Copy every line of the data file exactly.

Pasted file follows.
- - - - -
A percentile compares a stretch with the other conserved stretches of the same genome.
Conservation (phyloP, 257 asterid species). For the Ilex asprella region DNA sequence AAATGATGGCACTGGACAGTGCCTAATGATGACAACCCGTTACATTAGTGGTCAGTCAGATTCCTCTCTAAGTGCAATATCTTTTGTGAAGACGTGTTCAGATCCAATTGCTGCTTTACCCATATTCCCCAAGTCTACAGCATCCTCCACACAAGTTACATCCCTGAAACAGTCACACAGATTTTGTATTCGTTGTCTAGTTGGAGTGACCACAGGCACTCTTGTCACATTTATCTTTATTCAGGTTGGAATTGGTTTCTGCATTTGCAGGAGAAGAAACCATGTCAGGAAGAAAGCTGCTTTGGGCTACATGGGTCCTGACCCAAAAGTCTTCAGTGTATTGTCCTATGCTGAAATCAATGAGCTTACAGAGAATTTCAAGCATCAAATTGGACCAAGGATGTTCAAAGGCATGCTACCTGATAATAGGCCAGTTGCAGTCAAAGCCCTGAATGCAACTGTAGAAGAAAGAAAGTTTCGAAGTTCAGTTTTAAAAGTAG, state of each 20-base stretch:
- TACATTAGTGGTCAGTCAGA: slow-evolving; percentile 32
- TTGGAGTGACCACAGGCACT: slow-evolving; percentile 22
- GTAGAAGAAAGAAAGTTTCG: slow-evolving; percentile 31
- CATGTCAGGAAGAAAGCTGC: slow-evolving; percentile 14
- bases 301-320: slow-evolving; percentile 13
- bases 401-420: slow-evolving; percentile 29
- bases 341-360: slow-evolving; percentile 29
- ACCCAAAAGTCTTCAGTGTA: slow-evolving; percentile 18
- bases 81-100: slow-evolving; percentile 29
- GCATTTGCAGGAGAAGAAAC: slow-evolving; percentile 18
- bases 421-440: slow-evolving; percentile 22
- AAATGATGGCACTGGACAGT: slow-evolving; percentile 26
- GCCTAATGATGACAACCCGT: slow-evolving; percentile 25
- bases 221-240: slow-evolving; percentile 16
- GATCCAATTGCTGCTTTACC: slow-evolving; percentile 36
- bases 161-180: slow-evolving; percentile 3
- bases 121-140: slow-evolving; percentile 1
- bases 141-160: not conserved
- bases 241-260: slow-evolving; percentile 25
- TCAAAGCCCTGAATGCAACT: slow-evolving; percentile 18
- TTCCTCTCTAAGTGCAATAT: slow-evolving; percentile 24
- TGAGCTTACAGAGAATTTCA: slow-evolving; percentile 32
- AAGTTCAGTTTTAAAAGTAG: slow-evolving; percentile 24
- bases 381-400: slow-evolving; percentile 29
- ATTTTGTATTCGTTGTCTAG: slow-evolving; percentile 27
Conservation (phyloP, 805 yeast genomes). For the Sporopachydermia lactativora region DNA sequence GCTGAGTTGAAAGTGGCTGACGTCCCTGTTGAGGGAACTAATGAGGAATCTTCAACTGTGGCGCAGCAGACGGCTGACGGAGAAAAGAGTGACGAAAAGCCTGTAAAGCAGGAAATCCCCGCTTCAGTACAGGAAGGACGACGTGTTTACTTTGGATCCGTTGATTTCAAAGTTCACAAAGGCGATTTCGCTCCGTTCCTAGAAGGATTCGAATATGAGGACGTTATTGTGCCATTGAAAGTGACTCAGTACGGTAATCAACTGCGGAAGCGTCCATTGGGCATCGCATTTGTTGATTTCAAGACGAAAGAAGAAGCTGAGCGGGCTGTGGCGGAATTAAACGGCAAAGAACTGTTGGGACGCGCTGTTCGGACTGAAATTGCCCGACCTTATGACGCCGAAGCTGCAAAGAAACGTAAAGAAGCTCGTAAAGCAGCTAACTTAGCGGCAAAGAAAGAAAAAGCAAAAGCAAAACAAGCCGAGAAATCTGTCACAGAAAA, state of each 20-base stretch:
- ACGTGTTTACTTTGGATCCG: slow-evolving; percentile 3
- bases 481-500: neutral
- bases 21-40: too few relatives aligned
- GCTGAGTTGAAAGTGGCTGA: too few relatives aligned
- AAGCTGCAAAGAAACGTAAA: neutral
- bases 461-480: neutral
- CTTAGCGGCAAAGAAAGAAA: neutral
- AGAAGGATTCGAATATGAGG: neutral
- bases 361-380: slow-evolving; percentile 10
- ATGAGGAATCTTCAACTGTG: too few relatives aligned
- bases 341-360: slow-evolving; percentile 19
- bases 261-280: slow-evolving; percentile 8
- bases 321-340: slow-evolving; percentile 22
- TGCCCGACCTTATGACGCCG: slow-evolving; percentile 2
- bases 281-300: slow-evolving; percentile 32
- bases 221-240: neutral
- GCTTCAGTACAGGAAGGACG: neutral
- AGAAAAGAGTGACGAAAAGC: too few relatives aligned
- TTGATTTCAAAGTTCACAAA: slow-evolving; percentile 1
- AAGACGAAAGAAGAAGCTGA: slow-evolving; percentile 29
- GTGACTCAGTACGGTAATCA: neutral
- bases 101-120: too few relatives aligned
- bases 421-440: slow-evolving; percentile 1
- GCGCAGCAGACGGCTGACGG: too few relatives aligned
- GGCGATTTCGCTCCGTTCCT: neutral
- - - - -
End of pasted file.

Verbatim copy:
A percentile compares a stretch with the other conserved stretches of the same genome.
Conservation (phyloP, 257 asterid species). For the Ilex asprella region DNA sequence AAATGATGGCACTGGACAGTGCCTAATGATGACAACCCGTTACATTAGTGGTCAGTCAGATTCCTCTCTAAGTGCAATATCTTTTGTGAAGACGTGTTCAGATCCAATTGCTGCTTTACCCATATTCCCCAAGTCTACAGCATCCTCCACACAAGTTACATCCCTGAAACAGTCACACAGATTTTGTATTCGTTGTCTAGTTGGAGTGACCACAGGCACTCTTGTCACATTTATCTTTATTCAGGTTGGAATTGGTTTCTGCATTTGCAGGAGAAGAAACCATGTCAGGAAGAAAGCTGCTTTGGGCTACATGGGTCCTGACCCAAAAGTCTTCAGTGTATTGTCCTATGCTGAAATCAATGAGCTTACAGAGAATTTCAAGCATCAAATTGGACCAAGGATGTTCAAAGGCATGCTACCTGATAATAGGCCAGTTGCAGTCAAAGCCCTGAATGCAACTGTAGAAGAAAGAAAGTTTCGAAGTTCAGTTTTAAAAGTAG, state of each 20-base stretch:
- TACATTAGTGGTCAGTCAGA: slow-evolving; percentile 32
- TTGGAGTGACCACAGGCACT: slow-evolving; percentile 22
- GTAGAAGAAAGAAAGTTTCG: slow-evolving; percentile 31
- CATGTCAGGAAGAAAGCTGC: slow-evolving; percentile 14
- bases 301-320: slow-evolving; percentile 13
- bases 401-420: slow-evolving; percentile 29
- bases 341-360: slow-evolving; percentile 29
- ACCCAAAAGTCTTCAGTGTA: slow-evolving; percentile 18
- bases 81-100: slow-evolving; percentile 29
- GCATTTGCAGGAGAAGAAAC: slow-evolving; percentile 18
- bases 421-440: slow-evolving; percentile 22
- AAATGATGGCACTGGACAGT: slow-evolving; percentile 26
- GCCTAATGATGACAACCCGT: slow-evolving; percentile 25
- bases 221-240: slow-evolving; percentile 16
- GATCCAATTGCTGCTTTACC: slow-evolving; percentile 36
- bases 161-180: slow-evolving; percentile 3
- bases 121-140: slow-evolving; percentile 1
- bases 141-160: not conserved
- bases 241-260: slow-evolving; percentile 25
- TCAAAGCCCTGAATGCAACT: slow-evolving; percentile 18
- TTCCTCTCTAAGTGCAATAT: slow-evolving; percentile 24
- TGAGCTTACAGAGAATTTCA: slow-evolving; percentile 32
- AAGTTCAGTTTTAAAAGTAG: slow-evolving; percentile 24
- bases 381-400: slow-evolving; percentile 29
- ATTTTGTATTCGTTGTCTAG: slow-evolving; percentile 27
Conservation (phyloP, 805 yeast genomes). For the Sporopachydermia lactativora region DNA sequence GCTGAGTTGAAAGTGGCTGACGTCCCTGTTGAGGGAACTAATGAGGAATCTTCAACTGTGGCGCAGCAGACGGCTGACGGAGAAAAGAGTGACGAAAAGCCTGTAAAGCAGGAAATCCCCGCTTCAGTACAGGAAGGACGACGTGTTTACTTTGGATCCGTTGATTTCAAAGTTCACAAAGGCGATTTCGCTCCGTTCCTAGAAGGATTCGAATATGAGGACGTTATTGTGCCATTGAAAGTGACTCAGTACGGTAATCAACTGCGGAAGCGTCCATTGGGCATCGCATTTGTTGATTTCAAGACGAAAGAAGAAGCTGAGCGGGCTGTGGCGGAATTAAACGGCAAAGAACTGTTGGGACGCGCTGTTCGGACTGAAATTGCCCGACCTTATGACGCCGAAGCTGCAAAGAAACGTAAAGAAGCTCGTAAAGCAGCTAACTTAGCGGCAAAGAAAGAAAAAGCAAAAGCAAAACAAGCCGAGAAATCTGTCACAGAAAA, state of each 20-base stretch:
- ACGTGTTTACTTTGGATCCG: slow-evolving; percentile 3
- bases 481-500: neutral
- bases 21-40: too few relatives aligned
- GCTGAGTTGAAAGTGGCTGA: too few relatives aligned
- AAGCTGCAAAGAAACGTAAA: neutral
- bases 461-480: neutral
- CTTAGCGGCAAAGAAAGAAA: neutral
- AGAAGGATTCGAATATGAGG: neutral
- bases 361-380: slow-evolving; percentile 10
- ATGAGGAATCTTCAACTGTG: too few relatives aligned
- bases 341-360: slow-evolving; percentile 19
- bases 261-280: slow-evolving; percentile 8
- bases 321-340: slow-evolving; percentile 22
- TGCCCGACCTTATGACGCCG: slow-evolving; percentile 2
- bases 281-300: slow-evolving; percentile 32
- bases 221-240: neutral
- GCTTCAGTACAGGAAGGACG: neutral
- AGAAAAGAGTGACGAAAAGC: too few relatives aligned
- TTGATTTCAAAGTTCACAAA: slow-evolving; percentile 1
- AAGACGAAAGAAGAAGCTGA: slow-evolving; percentile 29
- GTGACTCAGTACGGTAATCA: neutral
- bases 101-120: too few relatives aligned
- bases 421-440: slow-evolving; percentile 1
- GCGCAGCAGACGGCTGACGG: too few relatives aligned
- GGCGATTTCGCTCCGTTCCT: neutral